The Missing WG7. The Acaeum reports that WG7 should have been an adventure by Gary Gygax and Skip Williams called either "Shadowland" or "Shadowlords." Gygax had first announced it way back in The Dragon #37 (May 1980), where he wrote, "Skip Williams is working on my original outline for Shadowland, and from what I’ve seen so far, we should be able to have a final product out this year. The module will be an adventure on the Plane of Shadow - perhaps that should be Quasi-plane of Shadow." Years later, Gygax noted that he and Williams had created lots of new monsters for "Shadowland" and that he'd outlined an adventure for high-level PCs, 12th and up.
Gygax and Williams were once again working on Shadowland around 1985 when Gygax was forced out of the company. As a result, his version of WG7 appeared in a few TSR product catalogs in 1986 and 1987, but was then cancelled.
Parody & Humor. Though it wasn't the original Castle Greyhawk, this Castle Greyhawk was enjoyed by some for its parody and its humor, which included references to Star Trek, the Marvel Heroes, the Three Stooges and much more. Some parodies and other D&D humor had appeared in April issues of Dragon previously, but as a fairly humorous supplement, Castle Greyhawk was pretty unprecedented.
Was This Castle Greyhawk Produced Out of Spite? Fans of Gary Gygax and Greyhawk have long contended that this version of Castle Greyhawk was produced specifically to spite Gary Gygax, to mock his creations, and/or to make Greyhawk and its prime adventure spot look ridiculous. This assertion is questionable.
Admittedly, Lorraine Williams might have had spiteful feelings toward Gygax, dating back to his attempt to block Williams' purchase of TSR stock in 1985. After that, she appeared to go out of her way to sue both companies that Gygax later published with: New Infinities Productions and GDW. In fact, the TSR lawsuits against those two companies were some of the prime causes that ultimately drove them out of business.
However, laying out that history of anti-Gygax litigation doesn't necessarily suggest that Castle Greyhawk was produced as a purposeful slap in his face. In fact, there were so many freelancing professionals involved with it that it's clear that at least the authors, at least, didn't intend to mock Gygax. Whether the TSR staff who edited the book might have been willing to do so is harder to say, as in the early 80s there had been some real resentment toward Gygax from some of the creative folks.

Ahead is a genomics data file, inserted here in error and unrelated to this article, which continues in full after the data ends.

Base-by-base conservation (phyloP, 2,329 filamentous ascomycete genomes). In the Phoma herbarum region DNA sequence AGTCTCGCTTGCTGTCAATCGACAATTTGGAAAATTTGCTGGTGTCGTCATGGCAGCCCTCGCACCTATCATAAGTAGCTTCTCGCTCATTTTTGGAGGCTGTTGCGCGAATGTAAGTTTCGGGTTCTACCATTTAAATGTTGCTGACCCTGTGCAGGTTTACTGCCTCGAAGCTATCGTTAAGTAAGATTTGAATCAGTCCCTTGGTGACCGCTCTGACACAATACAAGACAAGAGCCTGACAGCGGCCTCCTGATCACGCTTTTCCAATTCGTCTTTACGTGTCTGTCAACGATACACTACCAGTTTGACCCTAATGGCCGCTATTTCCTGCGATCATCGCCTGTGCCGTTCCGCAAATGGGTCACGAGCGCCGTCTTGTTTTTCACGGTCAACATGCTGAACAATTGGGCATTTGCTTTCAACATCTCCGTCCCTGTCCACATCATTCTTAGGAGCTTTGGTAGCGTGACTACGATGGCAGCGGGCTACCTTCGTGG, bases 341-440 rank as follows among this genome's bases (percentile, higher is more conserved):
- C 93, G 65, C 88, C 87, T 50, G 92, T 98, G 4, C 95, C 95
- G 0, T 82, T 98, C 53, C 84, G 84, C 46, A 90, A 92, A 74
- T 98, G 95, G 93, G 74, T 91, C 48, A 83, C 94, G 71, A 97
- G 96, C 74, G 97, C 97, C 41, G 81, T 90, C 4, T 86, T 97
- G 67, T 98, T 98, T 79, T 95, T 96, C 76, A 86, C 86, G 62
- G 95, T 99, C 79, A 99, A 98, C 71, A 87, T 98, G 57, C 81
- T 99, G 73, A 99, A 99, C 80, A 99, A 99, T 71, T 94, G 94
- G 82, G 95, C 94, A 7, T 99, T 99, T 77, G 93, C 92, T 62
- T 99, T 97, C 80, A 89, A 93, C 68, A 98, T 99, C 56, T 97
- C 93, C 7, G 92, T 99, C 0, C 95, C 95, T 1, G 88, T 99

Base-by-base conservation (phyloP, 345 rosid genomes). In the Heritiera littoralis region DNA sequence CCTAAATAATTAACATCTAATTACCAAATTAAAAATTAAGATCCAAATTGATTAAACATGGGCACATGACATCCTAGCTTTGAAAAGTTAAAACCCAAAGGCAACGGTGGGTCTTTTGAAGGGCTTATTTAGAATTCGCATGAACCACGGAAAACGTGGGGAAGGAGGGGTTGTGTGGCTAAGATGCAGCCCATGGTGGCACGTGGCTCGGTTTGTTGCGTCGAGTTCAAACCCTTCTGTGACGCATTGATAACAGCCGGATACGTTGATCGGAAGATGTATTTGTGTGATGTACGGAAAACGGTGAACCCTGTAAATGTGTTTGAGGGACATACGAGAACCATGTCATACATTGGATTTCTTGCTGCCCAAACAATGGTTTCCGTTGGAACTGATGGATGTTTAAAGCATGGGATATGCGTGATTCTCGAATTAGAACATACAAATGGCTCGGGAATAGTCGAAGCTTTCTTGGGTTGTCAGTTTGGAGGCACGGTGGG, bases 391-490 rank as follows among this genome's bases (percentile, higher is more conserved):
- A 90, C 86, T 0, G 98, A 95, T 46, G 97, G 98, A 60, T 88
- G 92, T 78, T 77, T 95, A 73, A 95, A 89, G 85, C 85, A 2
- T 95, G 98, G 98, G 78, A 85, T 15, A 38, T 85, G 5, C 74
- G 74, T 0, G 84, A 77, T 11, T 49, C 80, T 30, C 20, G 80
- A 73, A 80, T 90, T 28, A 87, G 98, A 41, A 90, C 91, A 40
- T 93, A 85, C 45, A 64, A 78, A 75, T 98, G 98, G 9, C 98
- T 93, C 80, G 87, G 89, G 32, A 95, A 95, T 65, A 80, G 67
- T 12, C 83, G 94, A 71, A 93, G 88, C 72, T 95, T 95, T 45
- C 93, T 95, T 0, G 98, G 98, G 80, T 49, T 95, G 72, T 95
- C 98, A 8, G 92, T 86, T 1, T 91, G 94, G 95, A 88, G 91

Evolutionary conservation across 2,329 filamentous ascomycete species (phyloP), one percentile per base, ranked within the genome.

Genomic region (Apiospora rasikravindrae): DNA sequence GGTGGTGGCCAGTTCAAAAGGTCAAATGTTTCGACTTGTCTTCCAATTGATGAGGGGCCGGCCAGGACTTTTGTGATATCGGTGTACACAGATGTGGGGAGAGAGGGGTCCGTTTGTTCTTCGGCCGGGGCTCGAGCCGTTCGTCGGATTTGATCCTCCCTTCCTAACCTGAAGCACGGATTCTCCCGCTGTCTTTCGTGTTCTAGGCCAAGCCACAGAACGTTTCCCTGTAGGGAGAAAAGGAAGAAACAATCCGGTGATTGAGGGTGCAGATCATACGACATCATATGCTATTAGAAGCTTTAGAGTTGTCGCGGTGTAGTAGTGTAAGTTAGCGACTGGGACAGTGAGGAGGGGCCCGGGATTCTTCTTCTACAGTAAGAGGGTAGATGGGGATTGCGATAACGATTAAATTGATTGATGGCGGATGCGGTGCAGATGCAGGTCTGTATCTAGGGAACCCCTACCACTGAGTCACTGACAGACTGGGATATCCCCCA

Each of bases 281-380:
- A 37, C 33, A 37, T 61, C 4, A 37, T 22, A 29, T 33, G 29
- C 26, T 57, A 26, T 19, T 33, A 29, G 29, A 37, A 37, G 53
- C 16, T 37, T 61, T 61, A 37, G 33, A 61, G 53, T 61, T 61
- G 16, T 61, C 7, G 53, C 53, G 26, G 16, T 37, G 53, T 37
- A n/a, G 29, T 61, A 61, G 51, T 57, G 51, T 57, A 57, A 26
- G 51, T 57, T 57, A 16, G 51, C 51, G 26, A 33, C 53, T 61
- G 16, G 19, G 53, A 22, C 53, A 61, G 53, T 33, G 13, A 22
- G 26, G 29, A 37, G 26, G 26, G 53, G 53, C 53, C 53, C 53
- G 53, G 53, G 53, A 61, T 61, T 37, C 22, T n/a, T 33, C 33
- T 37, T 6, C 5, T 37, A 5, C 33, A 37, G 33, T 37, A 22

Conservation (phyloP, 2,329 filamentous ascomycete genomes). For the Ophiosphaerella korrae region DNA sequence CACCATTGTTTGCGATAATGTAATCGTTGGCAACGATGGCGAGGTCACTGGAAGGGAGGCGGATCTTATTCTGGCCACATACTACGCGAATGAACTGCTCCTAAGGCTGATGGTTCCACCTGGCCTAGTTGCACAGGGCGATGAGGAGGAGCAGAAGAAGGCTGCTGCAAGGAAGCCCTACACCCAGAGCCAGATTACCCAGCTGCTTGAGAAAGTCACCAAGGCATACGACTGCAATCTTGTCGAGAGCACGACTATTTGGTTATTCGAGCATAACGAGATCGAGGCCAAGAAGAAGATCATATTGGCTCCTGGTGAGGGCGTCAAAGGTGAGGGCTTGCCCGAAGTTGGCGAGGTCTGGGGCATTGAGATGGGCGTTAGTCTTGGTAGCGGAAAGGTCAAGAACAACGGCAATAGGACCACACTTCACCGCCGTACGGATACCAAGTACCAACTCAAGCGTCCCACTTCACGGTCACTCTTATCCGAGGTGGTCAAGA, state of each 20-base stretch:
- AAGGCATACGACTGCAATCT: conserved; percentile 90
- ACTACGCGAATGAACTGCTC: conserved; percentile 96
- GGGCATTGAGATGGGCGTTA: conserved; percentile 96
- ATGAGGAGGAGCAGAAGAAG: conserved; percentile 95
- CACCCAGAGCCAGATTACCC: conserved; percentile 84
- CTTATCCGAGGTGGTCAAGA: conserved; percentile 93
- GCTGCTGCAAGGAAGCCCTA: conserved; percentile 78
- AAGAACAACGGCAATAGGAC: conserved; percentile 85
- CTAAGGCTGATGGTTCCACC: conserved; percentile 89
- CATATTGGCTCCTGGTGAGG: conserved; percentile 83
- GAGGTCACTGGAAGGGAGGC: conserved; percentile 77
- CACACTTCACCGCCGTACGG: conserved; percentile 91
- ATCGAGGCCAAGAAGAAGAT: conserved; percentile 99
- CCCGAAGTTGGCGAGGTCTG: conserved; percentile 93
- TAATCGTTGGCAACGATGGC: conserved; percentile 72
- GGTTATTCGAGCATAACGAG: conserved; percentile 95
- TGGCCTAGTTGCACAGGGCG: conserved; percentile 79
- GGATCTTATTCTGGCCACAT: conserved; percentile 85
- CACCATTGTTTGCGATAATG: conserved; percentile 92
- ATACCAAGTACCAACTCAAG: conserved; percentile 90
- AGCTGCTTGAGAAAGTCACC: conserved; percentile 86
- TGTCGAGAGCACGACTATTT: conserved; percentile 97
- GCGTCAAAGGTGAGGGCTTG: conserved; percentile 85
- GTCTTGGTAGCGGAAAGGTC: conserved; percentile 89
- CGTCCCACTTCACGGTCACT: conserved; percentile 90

The bottom line? We don't know if the overall concept was purposefully spiteful, but we can say pretty safely that the specific dungeon levels as written weren't.
About the Creators. Another argument against Castle Greyhawk being produced out of spite? The all-star cast of authors: Fantasimulations Association, the creators of FASA's Star Trek RPG (1983); Greg Gorden, one of the creators of DC Heroes (1985); Paul Jaquays, a well-known illustrator and author for Flying Buffalo, Judges Guild, and TSR; John Nephew, the future founder of Atlas Games; Steve Perrin, author of RuneQuest (1978); Rick Swan, a frequent TSR writer from 1988-95; Ray Winniger, another Mayfair Games star, who'd soon be better known for his work on second edition DC Heroes (1989) and Underground (1993); and many others of note.
About the Product Historian
The history of this product was researched and written by Shannon Appelcline, the author of Designers & Dragons - a history of the roleplaying industry told one company at a time. Please feel free to mail corrections, comments, and additions to firstname.lastname@example.org.